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Cyber crime: Insurers in the firing line 

Insurance companies should shore up their cyber defenses against the rising threat from criminals and ‘hacktivists.’ Strong systems and governance are critical, along with a culture that takes data security seriously.

Cyber crime


As banks get better at defending against cyber attacks, criminals are turning their attention to the insurance sector. In addition to money, thieves are also seeking premium rating tables, claims and accident and loss information, as well as customers’ personal and financial details.


The commercial and reputational damage can be significant, with further potential fines for inadequate systems and controls.

Four key sources of insurance cyber crime

  1. Organized crime: highly advanced, organized crime syndicates make direct attacks, extract substantial ransoms or set up fraudulent sites selling fake policies
  2. Petty criminals: largely opportunistic criminals looking to exploit system vulnerabilities
  3. State sponsored: certain governments are stealing cash or data, sometimes during cross-border mergers and acquisitions (M&A)
  4. ‘Hacktivists’ and terrorists: often targeting insurers that do business with drug companies, animal testing laboratories and defense companies

How to respond to cyber threats

According to KPMG’s 2012 Data Loss Barometer, the insurance sector is at the highest risk from social engineering attacks and system and/or human error incidents. The very infrequency of customer interactions makes it harder to spot trends.


Insurers can learn from banking by creating more robust structures and processes, and investing in back office technology and systems with greater connectivity and coordination. Such diligent cyber defense should also extend to any third parties that process claims.


Technical preparedness alone is unlikely to be enough to prevent insurance cyber attacks, and leadership should look at the wider culture and governance, to identify weak spots and encourage compliance.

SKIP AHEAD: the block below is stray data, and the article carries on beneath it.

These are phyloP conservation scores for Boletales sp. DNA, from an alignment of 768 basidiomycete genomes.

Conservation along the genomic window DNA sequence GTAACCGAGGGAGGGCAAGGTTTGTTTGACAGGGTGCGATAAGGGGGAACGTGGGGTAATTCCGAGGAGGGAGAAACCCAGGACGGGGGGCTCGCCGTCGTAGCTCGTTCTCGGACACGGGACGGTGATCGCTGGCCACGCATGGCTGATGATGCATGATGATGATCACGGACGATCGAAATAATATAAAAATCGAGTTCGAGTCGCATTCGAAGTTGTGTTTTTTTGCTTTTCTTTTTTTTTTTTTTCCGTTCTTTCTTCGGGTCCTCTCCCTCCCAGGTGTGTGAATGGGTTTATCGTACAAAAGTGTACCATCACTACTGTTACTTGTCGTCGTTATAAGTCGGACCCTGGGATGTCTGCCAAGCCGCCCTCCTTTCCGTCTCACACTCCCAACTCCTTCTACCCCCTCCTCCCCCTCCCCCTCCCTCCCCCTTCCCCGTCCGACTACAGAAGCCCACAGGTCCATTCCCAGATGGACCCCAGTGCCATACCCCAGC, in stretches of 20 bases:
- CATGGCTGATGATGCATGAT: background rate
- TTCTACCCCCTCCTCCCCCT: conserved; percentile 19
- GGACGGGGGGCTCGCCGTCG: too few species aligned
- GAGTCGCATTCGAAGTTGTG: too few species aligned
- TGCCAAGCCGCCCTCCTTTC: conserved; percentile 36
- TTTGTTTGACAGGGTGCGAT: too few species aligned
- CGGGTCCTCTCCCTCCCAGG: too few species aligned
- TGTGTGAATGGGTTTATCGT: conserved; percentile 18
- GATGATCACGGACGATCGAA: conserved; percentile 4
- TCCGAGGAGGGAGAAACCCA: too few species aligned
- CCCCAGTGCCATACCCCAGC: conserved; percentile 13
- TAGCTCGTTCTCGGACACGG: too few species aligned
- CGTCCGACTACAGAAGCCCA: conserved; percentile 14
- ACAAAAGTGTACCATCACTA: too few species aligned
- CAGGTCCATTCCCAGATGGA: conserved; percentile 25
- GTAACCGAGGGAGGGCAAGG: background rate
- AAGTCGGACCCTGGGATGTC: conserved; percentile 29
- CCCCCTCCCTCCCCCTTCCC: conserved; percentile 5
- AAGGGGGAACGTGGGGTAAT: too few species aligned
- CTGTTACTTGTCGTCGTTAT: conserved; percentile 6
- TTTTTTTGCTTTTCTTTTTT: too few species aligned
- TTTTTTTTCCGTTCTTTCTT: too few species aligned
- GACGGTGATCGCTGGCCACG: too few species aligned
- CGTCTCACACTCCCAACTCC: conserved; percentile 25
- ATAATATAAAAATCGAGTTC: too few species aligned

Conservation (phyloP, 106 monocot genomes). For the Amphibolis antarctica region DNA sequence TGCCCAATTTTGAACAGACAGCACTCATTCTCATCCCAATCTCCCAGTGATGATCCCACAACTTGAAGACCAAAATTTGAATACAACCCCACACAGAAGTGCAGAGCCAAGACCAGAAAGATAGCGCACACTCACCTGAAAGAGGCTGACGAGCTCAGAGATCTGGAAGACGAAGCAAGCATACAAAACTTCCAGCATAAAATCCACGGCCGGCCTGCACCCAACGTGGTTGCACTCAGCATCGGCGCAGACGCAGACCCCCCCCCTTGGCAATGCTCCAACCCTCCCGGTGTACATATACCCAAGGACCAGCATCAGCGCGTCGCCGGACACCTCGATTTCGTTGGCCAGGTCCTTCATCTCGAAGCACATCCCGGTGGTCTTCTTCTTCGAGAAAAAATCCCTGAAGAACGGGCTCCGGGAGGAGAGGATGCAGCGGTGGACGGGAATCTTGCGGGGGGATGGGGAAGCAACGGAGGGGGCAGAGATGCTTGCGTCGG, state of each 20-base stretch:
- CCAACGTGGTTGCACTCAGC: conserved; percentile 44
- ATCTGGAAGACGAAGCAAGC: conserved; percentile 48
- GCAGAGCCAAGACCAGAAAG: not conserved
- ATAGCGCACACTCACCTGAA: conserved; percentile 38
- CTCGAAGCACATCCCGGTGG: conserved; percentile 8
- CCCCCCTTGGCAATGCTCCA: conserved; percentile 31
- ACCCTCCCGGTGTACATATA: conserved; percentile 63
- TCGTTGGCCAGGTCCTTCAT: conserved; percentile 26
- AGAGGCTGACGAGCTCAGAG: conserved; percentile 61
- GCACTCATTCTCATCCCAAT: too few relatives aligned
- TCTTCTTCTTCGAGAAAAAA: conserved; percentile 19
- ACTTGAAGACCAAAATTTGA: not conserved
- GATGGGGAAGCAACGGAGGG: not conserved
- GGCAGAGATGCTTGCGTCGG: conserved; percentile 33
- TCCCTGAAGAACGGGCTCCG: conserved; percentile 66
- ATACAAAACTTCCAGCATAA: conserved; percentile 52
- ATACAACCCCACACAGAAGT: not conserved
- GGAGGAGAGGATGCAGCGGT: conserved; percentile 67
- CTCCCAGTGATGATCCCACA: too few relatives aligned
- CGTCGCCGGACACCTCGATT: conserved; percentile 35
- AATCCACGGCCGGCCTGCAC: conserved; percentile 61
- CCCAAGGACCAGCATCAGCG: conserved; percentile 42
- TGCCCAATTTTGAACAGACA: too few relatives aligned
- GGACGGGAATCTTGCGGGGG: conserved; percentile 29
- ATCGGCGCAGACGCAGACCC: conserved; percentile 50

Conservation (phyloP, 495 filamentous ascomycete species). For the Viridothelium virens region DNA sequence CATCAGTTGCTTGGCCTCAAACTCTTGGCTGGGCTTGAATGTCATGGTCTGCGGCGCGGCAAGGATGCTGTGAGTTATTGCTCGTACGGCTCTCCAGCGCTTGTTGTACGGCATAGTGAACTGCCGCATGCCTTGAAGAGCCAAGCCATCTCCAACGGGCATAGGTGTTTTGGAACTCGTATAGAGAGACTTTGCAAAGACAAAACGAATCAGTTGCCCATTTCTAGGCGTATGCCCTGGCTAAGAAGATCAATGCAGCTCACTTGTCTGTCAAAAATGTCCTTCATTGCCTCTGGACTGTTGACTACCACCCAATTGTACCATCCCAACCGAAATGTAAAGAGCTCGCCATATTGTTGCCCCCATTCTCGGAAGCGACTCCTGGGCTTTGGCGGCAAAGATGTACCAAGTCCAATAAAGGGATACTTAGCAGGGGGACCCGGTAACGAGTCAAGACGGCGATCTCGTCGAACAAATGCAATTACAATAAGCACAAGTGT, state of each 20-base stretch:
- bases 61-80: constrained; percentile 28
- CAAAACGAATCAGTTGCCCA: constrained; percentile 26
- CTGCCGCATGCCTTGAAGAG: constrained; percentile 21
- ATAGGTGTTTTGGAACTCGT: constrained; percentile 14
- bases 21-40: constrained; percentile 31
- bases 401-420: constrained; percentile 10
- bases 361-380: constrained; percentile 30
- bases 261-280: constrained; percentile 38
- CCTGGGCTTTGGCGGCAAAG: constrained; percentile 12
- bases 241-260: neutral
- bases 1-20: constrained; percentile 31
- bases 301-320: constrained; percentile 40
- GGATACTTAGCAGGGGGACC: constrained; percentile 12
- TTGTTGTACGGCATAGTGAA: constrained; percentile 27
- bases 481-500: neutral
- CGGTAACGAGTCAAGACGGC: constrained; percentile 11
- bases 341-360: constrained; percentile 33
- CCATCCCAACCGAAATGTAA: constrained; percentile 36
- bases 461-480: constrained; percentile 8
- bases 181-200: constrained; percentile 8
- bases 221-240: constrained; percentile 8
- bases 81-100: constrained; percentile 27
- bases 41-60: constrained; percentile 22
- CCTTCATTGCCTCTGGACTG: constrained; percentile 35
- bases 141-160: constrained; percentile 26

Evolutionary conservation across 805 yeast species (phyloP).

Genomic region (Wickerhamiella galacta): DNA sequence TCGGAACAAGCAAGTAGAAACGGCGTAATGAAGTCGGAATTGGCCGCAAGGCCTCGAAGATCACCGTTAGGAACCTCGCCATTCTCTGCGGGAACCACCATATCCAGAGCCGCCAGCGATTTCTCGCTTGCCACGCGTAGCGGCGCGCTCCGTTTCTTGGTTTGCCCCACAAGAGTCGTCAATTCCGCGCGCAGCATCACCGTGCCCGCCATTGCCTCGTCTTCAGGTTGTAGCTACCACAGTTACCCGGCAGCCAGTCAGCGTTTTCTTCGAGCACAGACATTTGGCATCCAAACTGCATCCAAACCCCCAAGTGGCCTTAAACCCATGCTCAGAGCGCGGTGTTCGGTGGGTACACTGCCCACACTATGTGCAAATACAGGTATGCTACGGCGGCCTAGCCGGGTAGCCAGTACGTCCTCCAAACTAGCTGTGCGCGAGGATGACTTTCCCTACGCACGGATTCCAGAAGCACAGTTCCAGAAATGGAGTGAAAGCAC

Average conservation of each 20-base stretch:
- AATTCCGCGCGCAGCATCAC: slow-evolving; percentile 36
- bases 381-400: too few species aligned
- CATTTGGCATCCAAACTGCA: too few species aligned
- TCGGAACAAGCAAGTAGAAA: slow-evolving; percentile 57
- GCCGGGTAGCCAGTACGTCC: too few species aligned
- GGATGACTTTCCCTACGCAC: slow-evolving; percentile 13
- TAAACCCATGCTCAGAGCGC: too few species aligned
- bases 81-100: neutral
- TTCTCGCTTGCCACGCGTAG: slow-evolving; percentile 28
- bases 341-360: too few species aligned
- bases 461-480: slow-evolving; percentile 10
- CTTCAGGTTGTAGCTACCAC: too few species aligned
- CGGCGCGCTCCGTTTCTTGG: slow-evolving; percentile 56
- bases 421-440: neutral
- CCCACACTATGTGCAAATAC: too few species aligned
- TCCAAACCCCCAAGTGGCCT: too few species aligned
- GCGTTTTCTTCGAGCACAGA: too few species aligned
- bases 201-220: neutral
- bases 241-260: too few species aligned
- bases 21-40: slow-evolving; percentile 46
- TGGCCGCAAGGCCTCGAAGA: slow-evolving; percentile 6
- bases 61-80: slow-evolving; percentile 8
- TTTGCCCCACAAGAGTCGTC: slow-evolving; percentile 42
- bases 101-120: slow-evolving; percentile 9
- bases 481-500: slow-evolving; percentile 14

Chart 1

Six steps to cyber defense maturity

  1. leadership and governance: with the Board taking ownership of risk
  2. information risk management: comprehensive practices throughout the organization and supply chain
  3. operations and technology: controls to address identified risks from cyber criminals and ‘hacktivists’
  4. human factors: a security culture that empowers people and gives them the right skills
  5. business continuity and crisis management: preparedness for security breaches, to prevent or minimize the impact through successful crisis and stakeholder management
  6. legal and compliance: relevant regulatory and international certification standards.

How vulnerable is your organization?

  • Is insurance cyber crime high on the Board’s agenda?
  • Do you outsource activities involving the handling of sensitive customer information?
  • Have you ever received a cyber ransom threat?

To discuss these questions further contact:

Stephen Bonner

KPMG in the UK

+44 20 7694 1644

Jon Dowie

KPMG in the UK

+44 20 7311 5295

Kevvie Fowler

KPMG in Canada

+1 416 777 3742


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